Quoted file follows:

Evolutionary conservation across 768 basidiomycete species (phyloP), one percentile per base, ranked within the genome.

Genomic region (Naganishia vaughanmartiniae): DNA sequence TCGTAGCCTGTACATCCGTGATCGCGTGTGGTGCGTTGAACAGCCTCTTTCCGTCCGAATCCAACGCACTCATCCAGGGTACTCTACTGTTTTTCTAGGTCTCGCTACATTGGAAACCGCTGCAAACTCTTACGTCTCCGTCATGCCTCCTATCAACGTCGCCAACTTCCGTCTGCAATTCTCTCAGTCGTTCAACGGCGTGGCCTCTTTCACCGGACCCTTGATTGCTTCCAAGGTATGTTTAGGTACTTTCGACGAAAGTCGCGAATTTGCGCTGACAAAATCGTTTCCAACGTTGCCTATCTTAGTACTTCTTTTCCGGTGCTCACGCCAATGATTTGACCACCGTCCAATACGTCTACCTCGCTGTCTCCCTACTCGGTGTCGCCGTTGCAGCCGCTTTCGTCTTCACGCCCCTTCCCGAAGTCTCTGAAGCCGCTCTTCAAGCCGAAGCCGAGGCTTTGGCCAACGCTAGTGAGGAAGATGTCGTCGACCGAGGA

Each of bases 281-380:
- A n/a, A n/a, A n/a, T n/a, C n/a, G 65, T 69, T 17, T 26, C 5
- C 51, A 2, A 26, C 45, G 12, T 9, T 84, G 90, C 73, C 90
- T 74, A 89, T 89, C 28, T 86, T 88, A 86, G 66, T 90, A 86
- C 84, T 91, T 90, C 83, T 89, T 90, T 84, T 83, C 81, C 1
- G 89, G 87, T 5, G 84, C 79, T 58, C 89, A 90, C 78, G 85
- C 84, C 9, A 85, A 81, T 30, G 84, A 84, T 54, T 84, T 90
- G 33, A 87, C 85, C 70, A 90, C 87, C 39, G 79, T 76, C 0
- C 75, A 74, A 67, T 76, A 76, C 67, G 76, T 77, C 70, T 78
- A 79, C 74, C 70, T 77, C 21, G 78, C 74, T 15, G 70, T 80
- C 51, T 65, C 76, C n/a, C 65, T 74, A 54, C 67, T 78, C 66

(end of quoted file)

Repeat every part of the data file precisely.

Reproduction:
Evolutionary conservation across 768 basidiomycete species (phyloP), one percentile per base, ranked within the genome.

Genomic region (Naganishia vaughanmartiniae): DNA sequence TCGTAGCCTGTACATCCGTGATCGCGTGTGGTGCGTTGAACAGCCTCTTTCCGTCCGAATCCAACGCACTCATCCAGGGTACTCTACTGTTTTTCTAGGTCTCGCTACATTGGAAACCGCTGCAAACTCTTACGTCTCCGTCATGCCTCCTATCAACGTCGCCAACTTCCGTCTGCAATTCTCTCAGTCGTTCAACGGCGTGGCCTCTTTCACCGGACCCTTGATTGCTTCCAAGGTATGTTTAGGTACTTTCGACGAAAGTCGCGAATTTGCGCTGACAAAATCGTTTCCAACGTTGCCTATCTTAGTACTTCTTTTCCGGTGCTCACGCCAATGATTTGACCACCGTCCAATACGTCTACCTCGCTGTCTCCCTACTCGGTGTCGCCGTTGCAGCCGCTTTCGTCTTCACGCCCCTTCCCGAAGTCTCTGAAGCCGCTCTTCAAGCCGAAGCCGAGGCTTTGGCCAACGCTAGTGAGGAAGATGTCGTCGACCGAGGA

Each of bases 281-380:
- A n/a, A n/a, A n/a, T n/a, C n/a, G 65, T 69, T 17, T 26, C 5
- C 51, A 2, A 26, C 45, G 12, T 9, T 84, G 90, C 73, C 90
- T 74, A 89, T 89, C 28, T 86, T 88, A 86, G 66, T 90, A 86
- C 84, T 91, T 90, C 83, T 89, T 90, T 84, T 83, C 81, C 1
- G 89, G 87, T 5, G 84, C 79, T 58, C 89, A 90, C 78, G 85
- C 84, C 9, A 85, A 81, T 30, G 84, A 84, T 54, T 84, T 90
- G 33, A 87, C 85, C 70, A 90, C 87, C 39, G 79, T 76, C 0
- C 75, A 74, A 67, T 76, A 76, C 67, G 76, T 77, C 70, T 78
- A 79, C 74, C 70, T 77, C 21, G 78, C 74, T 15, G 70, T 80
- C 51, T 65, C 76, C n/a, C 65, T 74, A 54, C 67, T 78, C 66